LAROSE: What is it that you would like to print? Explain that. 

LEFFLER: Criminals’ names. 

MILES: Alleged criminals’ names. 

LEFFLER: We print accused criminals for everything else. 

LAROSE: So the article would read ‘so and so was arrested on a domestic.’ 

LEFFLER: The article would read ‘John Smith was arrested Tuesday afternoon on High Street for assaulting a woman.’ 

VOUTOUR: And if that name on the arrest were Steven LaRose, anybody in Newfane or Wrights Corners or Lockport who read that arrest would know that she’s the victim. … And the likelihood of her calling again when she really needs it is greatly diminished. 

LAROSE: And if you’re not addressing domestic violence in the article then how would you be educating the public, knowing that that is a DV rather than a robbery. 

VOUTOUR: I understand your frustration and any journalist that you put in this room would agree with the both of you … 

EGGERT: And any cop or victims’ advocate would agree with all of us. 

LAROSE: We have to talk about safety. We talked about low bails. We talked about releasing on their own recognizance and what happens as soon as their released. Imagine what it does to these guys when their name’s in the paper? What happens at home? ‘You ruined my career. You ruined my life. All my friends are looking at me.’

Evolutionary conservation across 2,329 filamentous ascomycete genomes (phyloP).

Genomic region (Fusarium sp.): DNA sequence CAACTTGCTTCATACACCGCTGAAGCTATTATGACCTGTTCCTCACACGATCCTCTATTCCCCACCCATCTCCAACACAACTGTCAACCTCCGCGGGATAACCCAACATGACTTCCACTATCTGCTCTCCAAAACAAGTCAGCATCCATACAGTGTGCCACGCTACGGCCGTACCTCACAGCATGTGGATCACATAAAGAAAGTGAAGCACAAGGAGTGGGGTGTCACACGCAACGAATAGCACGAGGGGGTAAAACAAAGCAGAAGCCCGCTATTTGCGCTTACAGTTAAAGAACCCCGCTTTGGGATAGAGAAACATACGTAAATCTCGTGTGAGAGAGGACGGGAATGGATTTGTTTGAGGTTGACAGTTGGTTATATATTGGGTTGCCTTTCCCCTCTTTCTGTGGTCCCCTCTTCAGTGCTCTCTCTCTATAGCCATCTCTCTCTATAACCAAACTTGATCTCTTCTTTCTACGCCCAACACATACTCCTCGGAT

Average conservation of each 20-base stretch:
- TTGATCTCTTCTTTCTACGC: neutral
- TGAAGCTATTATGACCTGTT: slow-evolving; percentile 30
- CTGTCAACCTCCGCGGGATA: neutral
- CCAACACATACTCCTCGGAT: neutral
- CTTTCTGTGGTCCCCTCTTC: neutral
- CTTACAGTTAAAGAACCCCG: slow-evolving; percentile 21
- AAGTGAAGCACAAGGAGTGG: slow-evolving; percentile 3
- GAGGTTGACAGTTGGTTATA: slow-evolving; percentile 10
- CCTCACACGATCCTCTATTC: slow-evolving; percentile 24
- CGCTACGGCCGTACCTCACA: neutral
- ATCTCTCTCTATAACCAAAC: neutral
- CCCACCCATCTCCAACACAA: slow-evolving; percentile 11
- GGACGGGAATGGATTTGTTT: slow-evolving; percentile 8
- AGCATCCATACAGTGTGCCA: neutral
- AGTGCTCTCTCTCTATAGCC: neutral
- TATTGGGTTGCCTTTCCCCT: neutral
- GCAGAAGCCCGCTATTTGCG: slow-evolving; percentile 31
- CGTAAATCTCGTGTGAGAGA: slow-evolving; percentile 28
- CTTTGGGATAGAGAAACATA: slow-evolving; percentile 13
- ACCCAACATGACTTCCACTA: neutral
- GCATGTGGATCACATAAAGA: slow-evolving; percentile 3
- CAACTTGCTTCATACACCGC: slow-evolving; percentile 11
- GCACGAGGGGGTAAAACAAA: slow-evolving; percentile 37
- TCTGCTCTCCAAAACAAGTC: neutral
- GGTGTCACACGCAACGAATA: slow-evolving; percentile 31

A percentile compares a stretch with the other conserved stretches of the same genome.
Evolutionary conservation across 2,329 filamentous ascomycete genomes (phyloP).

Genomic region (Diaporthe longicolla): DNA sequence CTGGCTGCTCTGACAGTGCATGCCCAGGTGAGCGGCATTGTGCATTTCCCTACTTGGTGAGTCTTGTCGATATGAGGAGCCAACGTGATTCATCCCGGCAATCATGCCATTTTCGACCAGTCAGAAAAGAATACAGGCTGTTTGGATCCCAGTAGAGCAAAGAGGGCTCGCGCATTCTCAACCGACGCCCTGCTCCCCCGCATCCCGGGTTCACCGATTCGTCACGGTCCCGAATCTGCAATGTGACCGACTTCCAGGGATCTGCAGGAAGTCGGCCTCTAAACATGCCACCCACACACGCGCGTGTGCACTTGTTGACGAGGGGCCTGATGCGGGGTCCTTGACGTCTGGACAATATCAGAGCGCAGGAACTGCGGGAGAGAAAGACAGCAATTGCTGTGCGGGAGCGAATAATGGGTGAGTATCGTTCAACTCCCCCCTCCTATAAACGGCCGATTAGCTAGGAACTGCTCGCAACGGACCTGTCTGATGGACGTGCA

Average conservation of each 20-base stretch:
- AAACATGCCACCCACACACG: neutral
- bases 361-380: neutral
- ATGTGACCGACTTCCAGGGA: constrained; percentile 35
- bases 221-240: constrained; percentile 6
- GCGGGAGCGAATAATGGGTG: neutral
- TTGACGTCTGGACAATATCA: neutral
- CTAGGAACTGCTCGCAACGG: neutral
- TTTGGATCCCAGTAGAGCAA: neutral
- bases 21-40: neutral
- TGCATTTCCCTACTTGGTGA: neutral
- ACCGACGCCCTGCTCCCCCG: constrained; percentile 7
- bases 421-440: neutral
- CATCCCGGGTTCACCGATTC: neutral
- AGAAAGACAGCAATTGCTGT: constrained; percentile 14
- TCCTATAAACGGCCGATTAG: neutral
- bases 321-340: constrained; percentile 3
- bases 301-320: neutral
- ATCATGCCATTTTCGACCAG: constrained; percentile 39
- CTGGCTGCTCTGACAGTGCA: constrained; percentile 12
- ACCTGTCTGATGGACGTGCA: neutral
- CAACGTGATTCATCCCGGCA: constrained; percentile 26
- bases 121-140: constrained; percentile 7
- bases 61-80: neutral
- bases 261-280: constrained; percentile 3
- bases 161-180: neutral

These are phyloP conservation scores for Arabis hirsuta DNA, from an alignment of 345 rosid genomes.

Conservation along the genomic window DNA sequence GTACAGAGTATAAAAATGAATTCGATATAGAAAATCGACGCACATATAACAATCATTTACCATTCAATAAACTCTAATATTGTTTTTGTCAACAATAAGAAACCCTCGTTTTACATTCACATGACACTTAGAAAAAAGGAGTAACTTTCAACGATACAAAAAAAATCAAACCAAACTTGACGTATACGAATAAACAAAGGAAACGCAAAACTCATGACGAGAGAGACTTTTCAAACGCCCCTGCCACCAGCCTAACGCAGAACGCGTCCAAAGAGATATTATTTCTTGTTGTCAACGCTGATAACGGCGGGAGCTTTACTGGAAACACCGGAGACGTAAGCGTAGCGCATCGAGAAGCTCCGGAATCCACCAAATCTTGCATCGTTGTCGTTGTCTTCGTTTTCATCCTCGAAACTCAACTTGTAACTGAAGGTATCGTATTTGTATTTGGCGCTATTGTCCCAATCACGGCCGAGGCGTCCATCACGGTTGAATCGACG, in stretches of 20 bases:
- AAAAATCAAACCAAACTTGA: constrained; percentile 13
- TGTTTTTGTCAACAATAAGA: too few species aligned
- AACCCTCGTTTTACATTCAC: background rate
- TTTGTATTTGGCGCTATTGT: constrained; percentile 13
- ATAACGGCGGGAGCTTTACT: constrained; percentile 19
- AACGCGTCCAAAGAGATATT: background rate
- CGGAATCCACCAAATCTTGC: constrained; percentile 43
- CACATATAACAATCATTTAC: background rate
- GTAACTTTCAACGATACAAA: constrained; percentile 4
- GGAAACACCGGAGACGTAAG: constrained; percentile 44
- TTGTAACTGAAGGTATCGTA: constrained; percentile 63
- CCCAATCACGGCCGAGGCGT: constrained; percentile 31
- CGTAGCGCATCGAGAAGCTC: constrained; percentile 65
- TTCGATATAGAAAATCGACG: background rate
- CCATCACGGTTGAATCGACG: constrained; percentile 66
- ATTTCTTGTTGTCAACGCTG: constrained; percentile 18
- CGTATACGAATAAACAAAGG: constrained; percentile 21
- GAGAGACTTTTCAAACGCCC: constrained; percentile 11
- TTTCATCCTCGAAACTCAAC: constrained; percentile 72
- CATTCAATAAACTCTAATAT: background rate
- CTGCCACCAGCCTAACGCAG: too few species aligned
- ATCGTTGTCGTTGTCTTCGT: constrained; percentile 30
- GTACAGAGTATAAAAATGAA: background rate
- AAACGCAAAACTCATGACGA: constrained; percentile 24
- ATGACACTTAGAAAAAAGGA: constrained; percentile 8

LEFFLER: Couldn’t that very easily be a deterrent, though? 

LAROSE: Not to these guys. 

LAROSE: There’s no such thing as a deterrent to domestic violence. 

VOUTOUR: It’s a unique crime. It really is. And it really has to be handled in a unique way. 

LEFFLER: I hear the same names. ... There’s a guy’s name that I hear on the scanner once a week. And yet, he apparently keeps getting out. 

VOUTOUR: Is it domestic? 


BAEHRE: Is it going through the court process? 

LEFFLER: I don’t know. And that’s part of our problem because we can’t get reports. So we don’t know what happened. And I hear this guys name. I’ve heard it over the scanner at least a dozen times. … Do the judges take it seriously? 

BAEHRE: I think we are very fortunate in Niagara County with the judges that we have. Especially on the county court level. I think we’re very very fortunate with regards to bail. … I have secured over $500,000 bail. I have secured $2 million bail. And and I’ve secured remand. ... So I think we’re very fortunate in Niagara County with the judges we have. Do all of them get it? No. But I think we are, especially on a felony level, very fortunate.